The timing for the sharp drop is likely to coincide with Labour's change on capital gains tax which effectively cuts the tax payable on gains accumulated over the last few years to 18% from 40%. This tax change comes into force on 1st of April 2008 and thus the expectation is for an avalanche of selling amongst buy to let investors to lock in profits.

This also means that the market will to some degree be artificially supported going into April 08, but still will not be enough to prevent a wider decline in UK house prices but rather could register a drop of as much as 5% in the quarter April 08 to June 08 , which would represent a crash in UK house prices.

December 2007 - UK Commercial Properties Crash Looms as Property Investment Fund Frozen

Investors should not delude themselves into thinking that just commercial property unit trusts will be hit, the contagion could spread across the whole unit trust sector if investors realise that when the times come to sell, the won't be able to. The last time we witnessed such panic was just 3 months ago when savers queued outside Northern Rock Bank to withdraw savings.

Unlike savings accounts, I cannot imagine how the FSA and Bank of England could step in to guarantee investors ability to liquidate assets. It is just not possible.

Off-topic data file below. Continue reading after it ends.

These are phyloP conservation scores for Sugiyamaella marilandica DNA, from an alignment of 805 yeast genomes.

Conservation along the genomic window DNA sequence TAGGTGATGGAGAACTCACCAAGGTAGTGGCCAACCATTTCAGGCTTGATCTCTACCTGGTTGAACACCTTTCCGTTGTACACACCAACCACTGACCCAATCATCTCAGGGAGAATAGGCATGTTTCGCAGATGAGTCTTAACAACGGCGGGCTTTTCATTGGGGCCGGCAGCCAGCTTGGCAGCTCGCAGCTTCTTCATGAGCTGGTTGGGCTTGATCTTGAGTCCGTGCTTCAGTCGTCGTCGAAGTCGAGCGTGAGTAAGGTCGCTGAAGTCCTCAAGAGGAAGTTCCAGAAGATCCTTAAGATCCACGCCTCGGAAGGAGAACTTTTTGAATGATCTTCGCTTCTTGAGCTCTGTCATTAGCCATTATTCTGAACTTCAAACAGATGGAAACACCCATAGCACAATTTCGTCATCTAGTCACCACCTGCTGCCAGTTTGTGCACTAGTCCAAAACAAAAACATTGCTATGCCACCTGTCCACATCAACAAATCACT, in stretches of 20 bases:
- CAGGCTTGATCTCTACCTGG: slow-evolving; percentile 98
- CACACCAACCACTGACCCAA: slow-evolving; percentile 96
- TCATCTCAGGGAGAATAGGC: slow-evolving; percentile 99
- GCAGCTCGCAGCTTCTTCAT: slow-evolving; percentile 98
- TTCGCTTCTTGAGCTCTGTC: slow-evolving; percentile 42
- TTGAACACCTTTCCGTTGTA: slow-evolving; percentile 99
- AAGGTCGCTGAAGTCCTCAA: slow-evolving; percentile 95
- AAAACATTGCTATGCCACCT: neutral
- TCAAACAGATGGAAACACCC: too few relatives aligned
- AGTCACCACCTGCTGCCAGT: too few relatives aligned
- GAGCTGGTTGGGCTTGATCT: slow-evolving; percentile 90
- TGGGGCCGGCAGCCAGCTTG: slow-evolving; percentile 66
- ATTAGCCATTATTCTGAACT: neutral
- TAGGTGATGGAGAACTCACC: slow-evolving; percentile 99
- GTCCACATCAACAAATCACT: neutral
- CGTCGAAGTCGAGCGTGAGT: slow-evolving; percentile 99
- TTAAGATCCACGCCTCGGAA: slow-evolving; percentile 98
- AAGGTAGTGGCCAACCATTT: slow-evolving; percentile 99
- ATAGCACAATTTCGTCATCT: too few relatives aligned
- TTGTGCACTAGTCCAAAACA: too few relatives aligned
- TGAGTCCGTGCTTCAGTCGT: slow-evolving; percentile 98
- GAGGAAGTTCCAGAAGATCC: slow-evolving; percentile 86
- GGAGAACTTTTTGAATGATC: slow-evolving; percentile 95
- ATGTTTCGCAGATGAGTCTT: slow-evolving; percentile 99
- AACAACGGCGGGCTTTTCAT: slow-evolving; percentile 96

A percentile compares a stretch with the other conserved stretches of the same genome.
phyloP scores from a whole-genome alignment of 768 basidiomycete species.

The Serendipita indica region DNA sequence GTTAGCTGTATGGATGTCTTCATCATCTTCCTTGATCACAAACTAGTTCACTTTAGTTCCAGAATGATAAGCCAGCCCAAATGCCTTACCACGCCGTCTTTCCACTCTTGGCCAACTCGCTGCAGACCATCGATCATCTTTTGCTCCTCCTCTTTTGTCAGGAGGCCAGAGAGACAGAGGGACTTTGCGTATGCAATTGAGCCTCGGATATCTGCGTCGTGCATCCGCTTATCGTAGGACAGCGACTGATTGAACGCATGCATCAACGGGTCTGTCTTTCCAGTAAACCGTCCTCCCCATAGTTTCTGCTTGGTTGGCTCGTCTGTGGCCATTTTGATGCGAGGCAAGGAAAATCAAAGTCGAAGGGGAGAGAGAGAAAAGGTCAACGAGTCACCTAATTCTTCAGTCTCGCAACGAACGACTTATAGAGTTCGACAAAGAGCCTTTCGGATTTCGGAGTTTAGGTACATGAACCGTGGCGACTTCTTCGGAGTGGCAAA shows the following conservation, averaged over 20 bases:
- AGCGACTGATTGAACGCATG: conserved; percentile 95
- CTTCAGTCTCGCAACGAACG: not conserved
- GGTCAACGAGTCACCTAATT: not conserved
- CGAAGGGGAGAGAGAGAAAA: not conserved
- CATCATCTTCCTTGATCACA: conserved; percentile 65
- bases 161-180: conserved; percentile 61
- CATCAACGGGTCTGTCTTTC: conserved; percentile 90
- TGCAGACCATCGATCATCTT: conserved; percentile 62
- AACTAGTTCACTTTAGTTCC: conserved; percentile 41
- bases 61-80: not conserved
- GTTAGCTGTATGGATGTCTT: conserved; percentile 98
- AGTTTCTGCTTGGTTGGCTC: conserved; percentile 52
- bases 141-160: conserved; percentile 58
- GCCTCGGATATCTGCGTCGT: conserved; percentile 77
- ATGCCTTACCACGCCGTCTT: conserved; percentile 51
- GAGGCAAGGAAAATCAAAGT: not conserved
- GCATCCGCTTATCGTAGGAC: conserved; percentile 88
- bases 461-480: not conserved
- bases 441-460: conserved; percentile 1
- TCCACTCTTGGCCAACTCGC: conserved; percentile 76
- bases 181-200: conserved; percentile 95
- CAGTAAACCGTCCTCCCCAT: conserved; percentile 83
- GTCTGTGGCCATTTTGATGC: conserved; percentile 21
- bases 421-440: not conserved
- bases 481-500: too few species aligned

Your 'renting' analyst watching the unfolding UK housing crash from the sidelines.

January 2008 - UK Housing Bear Market Confirmed

Conclusion - The UK Housing market has confirmed its downtrend and is on track towards an average decline of 15% by August 2009 . The impact of declining house prices has yet to bite the economy with a crashette scheduled in the quarter April to June 08 during which time we may see a plethora of headlines 'UK House Prices Crash'.

February 2008 - UK House Prices Fall for 5 Months in a Row- Housing Market Will Go Negative April 08

However, UK Interest rate cuts won't be of much help to home owners due to the impact of the wealth effect going into reverse as house prices continue their month on month declines. For example on an average mortgage of £100k, a 0.25% cut in interest rates would result in a cut in monthly repayments of just £21. Whereas a decline in house prices of 0.5% per month results in a monthly loss of equity of £950 on an average £190,000 property. Therefore many market commentators and economists expecting a series of rate cuts to turn the UK housing market around may be surprised that the rate cuts will have very little impact on the weakening housing market.